The dullards invade Toronto in Denys Arcand's tedious new romantic drama.
Denys Arcand (Canada, Special Presentations)
Academy Award-winning Quebecois filmmaker Denys Arcand is going to want to call for a mulligan after An Eye for Beauty, a dreary moral tale whose only distinguishing mark is a worse sense of Toronto geography than Atom Egoyan’s Chloe, which at least offers a good time. Érin Bruneau stars as Luc, a thirtysomething Quebec architect and handsome aesthete whose happy but humdrum life with his depressed wife (Mélanie Thierry, called upon only to smile sadly and look beautiful playing tennis) is interrupted when he falls for an Anglophone colleague in Toronto (Melanie Merkosky). Existential monologues, recreational sports montages, and Bixi dates to the Toronto Islands ensue.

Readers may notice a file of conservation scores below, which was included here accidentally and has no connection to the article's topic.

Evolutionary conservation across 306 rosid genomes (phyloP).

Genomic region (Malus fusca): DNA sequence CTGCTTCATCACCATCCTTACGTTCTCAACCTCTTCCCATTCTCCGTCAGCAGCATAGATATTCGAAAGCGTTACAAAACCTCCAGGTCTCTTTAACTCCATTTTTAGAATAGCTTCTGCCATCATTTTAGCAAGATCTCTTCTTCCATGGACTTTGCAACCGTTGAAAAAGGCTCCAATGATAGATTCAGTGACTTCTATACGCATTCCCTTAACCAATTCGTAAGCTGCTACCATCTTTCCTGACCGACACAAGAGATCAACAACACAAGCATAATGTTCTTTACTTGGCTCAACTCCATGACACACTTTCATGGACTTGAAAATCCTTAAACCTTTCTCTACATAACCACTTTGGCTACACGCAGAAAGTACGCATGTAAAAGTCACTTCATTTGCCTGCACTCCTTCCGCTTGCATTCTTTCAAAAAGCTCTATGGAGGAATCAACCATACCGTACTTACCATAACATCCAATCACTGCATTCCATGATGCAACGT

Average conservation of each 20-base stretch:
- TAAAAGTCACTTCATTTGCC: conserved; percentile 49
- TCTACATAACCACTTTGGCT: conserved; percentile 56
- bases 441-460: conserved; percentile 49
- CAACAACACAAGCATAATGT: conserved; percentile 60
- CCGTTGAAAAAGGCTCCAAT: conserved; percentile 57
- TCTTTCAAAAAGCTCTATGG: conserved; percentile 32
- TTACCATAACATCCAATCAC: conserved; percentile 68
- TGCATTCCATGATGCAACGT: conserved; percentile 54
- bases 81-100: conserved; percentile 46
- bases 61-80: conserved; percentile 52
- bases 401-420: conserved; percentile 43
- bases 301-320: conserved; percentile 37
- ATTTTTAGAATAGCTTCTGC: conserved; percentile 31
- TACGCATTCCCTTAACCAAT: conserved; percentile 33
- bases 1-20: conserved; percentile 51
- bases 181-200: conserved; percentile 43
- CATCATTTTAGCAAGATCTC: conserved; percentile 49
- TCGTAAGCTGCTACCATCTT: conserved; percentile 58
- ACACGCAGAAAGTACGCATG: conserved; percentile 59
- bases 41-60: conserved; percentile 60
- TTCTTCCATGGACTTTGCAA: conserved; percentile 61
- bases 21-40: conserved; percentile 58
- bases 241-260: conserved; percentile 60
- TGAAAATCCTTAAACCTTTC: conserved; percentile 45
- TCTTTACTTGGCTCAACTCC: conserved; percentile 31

There’s a pinch of Arcand’s usual class critique here, but only a pinch; at best, a subplot about an elderly colleague’s progress through Quebec’s broken healthcare system feels like an extended outtake from The Barbarian Invasions, cast adrift in a film that has much less to say about politics. Otherwise, this is a vapid drama about lifeless people who aren’t enlivened even by the threat of adultery.